Both federal and Illinois business law have long recognized the need to safeguard and protect unfair competition
and deceptive business practices that can cause serious and irreparable harm to businesses and business relationships. The law of unfair competition deals with business torts that cause economic damage to a business through deceptive business practices.
Unfair competition can be broken down into separate legal categories. The term “unfair competition” is generally associated with business torts that intentionally confuse prospective clients or consumers as to the source or owner of the business product or service. The second legal category, “deceptive business practices,” comprises all other forms of unfair business competition.
Unfair competition may be defined as any commercial or business behavior or activity that is legally unjust, inappropriate and/or deceptive. Unfair competition includes the following, among others: trademark infringement, false advertising, bait and switch selling tactics, use of confidential information by a former employee to solicit customers, breach of restrictive covenant or breach of noncompete agreement, trade libel, false representation of products or services, and theft of trade secrets. Unfair competition can also include various illegal dirty tricks within the commercial marketplace.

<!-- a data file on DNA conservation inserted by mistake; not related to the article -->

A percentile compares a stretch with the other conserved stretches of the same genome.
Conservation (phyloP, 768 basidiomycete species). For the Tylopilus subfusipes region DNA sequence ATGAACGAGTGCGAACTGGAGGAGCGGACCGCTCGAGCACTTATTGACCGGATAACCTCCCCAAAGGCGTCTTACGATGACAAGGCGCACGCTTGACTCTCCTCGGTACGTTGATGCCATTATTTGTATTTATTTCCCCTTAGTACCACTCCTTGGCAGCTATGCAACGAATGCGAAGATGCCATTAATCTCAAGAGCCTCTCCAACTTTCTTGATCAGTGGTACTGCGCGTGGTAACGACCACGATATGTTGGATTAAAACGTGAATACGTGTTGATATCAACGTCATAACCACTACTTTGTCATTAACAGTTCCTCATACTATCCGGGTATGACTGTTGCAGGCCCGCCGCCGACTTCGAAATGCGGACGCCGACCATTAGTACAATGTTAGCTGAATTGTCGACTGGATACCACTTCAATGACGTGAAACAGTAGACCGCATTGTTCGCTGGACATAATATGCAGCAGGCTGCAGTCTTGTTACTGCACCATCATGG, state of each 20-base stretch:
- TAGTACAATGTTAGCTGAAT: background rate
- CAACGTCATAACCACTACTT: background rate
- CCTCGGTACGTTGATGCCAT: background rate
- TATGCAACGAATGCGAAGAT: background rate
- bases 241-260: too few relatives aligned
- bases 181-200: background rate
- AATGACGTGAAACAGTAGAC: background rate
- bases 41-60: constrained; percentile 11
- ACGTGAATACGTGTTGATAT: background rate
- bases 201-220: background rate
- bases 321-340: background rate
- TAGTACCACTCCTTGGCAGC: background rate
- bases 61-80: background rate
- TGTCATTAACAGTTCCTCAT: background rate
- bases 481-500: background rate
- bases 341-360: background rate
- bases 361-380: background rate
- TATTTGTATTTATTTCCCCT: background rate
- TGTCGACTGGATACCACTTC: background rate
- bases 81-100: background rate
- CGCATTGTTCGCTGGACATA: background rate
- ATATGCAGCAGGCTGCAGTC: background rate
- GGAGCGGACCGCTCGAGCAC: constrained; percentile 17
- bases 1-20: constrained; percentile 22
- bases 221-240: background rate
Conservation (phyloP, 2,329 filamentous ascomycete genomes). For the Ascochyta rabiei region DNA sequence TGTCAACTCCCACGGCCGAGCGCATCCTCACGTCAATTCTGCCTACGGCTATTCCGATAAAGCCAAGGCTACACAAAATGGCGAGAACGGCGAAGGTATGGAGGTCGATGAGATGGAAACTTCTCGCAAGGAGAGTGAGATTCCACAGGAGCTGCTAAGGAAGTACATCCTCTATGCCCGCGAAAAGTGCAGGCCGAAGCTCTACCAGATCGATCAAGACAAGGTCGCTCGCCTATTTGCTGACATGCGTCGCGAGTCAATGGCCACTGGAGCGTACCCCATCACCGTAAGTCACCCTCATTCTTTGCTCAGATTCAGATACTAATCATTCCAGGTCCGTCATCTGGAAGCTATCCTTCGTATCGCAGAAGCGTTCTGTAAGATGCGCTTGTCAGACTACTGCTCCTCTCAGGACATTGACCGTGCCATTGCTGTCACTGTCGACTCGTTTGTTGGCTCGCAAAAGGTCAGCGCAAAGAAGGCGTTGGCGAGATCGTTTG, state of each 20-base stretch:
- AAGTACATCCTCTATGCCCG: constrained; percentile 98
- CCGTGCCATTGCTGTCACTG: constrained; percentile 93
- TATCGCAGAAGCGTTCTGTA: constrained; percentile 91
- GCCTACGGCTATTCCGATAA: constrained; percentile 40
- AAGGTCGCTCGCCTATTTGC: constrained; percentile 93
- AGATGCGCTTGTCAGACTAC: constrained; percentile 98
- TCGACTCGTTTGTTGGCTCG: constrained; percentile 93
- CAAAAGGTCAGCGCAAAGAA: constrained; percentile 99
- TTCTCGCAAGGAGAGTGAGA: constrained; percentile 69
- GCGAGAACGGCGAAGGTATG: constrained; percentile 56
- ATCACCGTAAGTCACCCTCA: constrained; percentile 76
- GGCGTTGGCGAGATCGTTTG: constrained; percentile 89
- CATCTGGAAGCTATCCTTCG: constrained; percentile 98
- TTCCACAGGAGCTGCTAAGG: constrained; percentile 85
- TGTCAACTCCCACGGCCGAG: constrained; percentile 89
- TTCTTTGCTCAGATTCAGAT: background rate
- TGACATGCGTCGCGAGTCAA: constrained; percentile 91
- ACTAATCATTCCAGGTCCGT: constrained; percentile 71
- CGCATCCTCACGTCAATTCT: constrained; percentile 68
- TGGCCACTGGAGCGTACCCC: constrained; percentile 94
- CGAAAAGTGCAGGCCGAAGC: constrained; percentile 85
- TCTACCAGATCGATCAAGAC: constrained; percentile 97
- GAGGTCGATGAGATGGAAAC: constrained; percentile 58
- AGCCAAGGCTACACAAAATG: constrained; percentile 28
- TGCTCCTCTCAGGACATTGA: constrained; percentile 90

The Illinois statute dealing with unfair competition is the Uniform Deceptive Trade Practices Act (815 ILCS 510 et. seq.). This act prohibits false and fraudulent advertisements, and a private person can bring an action for damages caused by the deceptive trade practice(s) of another.